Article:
AN influential committee of MPs is questioning whether education is still the Prime Minister's top priority.
Tony Blair won power in 1997 with his famous promise to focus on "education, education, education".
But the cross-party Commons Select Committee on Education said Government funding for schools would slow down significantly in coming years, compared with spending on other areas, such as health.
Huddersfield MP Barry Sheerman, the committee's chairman, said: "Spending on education is still growing, but schools must be told not to expect dramatic increases to their budgets.
"The Education and Skills Department should be straightforward with headteachers as to how much they will have to spend."
The committee said: "We remain uncertain as to why education and health have been relatively differently treated by recent public expenditure settlements.
"There is a risk that health service expenditure will begin to pre-empt education resources as public expenditure settlements become tighter."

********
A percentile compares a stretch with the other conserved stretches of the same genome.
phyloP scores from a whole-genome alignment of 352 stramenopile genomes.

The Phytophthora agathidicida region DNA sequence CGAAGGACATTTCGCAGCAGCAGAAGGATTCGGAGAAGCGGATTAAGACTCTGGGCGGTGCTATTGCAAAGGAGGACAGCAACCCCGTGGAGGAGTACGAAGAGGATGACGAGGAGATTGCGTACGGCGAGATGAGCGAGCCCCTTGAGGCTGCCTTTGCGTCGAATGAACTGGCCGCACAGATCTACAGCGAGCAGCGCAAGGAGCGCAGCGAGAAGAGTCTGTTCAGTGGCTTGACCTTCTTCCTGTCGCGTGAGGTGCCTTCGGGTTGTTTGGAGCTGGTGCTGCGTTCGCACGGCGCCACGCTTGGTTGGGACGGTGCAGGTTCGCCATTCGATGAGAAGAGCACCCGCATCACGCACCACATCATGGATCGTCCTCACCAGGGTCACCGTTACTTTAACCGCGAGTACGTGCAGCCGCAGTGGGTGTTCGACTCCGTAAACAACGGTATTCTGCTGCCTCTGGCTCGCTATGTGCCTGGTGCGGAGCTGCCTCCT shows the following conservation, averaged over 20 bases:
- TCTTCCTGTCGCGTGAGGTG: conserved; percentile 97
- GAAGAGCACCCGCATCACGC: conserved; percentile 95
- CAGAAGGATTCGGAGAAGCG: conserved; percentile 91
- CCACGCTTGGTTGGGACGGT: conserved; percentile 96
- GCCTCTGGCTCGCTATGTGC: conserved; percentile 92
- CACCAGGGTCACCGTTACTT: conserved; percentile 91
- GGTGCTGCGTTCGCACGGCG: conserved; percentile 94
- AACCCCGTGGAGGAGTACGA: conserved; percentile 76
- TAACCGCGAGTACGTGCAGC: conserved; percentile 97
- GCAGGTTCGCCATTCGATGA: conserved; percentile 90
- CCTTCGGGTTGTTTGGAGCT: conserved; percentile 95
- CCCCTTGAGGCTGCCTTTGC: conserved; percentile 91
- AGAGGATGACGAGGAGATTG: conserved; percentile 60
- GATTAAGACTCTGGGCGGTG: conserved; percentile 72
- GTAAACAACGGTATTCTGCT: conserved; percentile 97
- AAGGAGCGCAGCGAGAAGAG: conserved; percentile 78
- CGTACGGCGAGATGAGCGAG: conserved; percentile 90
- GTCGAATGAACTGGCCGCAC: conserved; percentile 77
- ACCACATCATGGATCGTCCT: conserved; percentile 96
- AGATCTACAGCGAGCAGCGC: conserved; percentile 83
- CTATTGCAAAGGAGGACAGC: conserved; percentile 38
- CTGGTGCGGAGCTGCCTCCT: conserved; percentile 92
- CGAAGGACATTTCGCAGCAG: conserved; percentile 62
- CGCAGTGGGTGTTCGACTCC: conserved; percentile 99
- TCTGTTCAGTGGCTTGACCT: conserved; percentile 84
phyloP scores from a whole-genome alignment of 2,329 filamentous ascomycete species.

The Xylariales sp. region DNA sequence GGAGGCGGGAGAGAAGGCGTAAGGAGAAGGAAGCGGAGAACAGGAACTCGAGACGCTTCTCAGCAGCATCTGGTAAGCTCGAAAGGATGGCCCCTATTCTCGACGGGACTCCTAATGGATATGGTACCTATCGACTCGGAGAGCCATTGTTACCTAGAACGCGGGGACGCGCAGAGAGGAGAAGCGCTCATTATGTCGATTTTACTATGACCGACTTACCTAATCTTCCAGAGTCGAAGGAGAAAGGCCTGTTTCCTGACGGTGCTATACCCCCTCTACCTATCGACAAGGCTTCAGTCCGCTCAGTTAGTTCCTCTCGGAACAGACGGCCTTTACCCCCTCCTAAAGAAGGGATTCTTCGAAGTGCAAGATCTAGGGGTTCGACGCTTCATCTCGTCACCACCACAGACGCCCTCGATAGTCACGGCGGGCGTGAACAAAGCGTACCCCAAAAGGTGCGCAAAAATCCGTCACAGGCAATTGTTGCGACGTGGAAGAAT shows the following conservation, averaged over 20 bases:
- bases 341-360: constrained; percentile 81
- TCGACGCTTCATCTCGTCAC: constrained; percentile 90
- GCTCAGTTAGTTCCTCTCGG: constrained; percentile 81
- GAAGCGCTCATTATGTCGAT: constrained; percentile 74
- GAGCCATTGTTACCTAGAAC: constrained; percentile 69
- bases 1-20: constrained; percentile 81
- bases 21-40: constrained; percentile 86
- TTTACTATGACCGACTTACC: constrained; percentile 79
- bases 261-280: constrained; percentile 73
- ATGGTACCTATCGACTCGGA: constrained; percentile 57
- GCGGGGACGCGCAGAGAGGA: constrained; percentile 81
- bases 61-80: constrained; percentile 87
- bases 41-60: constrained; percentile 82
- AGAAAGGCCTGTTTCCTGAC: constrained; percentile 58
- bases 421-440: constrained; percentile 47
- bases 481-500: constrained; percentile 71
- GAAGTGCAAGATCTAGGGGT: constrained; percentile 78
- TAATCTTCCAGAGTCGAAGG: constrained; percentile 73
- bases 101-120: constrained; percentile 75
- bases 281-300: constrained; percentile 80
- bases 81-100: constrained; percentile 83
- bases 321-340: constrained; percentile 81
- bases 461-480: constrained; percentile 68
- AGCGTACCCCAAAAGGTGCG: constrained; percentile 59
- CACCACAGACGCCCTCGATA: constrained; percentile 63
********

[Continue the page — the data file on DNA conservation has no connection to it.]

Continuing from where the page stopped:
The MPs said they had raised the issue with the Government because it seemed that health, not education, was the priority.
Government officials replied that priority was "not all about money".
The committee added that lower investment rates in universities may not be enough to keep Britain's status as a world leader in higher education.
And the MPs questioned the Government's plans for saving money by making schools more `efficient'.
Ministers want to save £4.3bn by using teachers' time more effectively and co-ordinating the way schools bought equipment and services.
The committee went on: "We are sceptical about whether it will in fact be possible for £4.3bn to be found in this way.
"The department needs to be explicit in stating that growth in expenditure on education and skills will slow down significantly in the coming period.
"For schools, that may mean growth of 2% to 3% a year in cash terms, compared to the 5% to 7% growth in recent years."
Mr Sheerman said more money should be spent on education for 16 to 19-year-olds because the country's age profile meant there would be more people in this group in future and fewer under-16s.
He also expressed fears over cash for university.
"While there have been clear improvements to schools finances, universities have received comparatively much smaller increases to their budgets," said Mr Sheerman.
"The department should commission research to investigate the potential effects of this."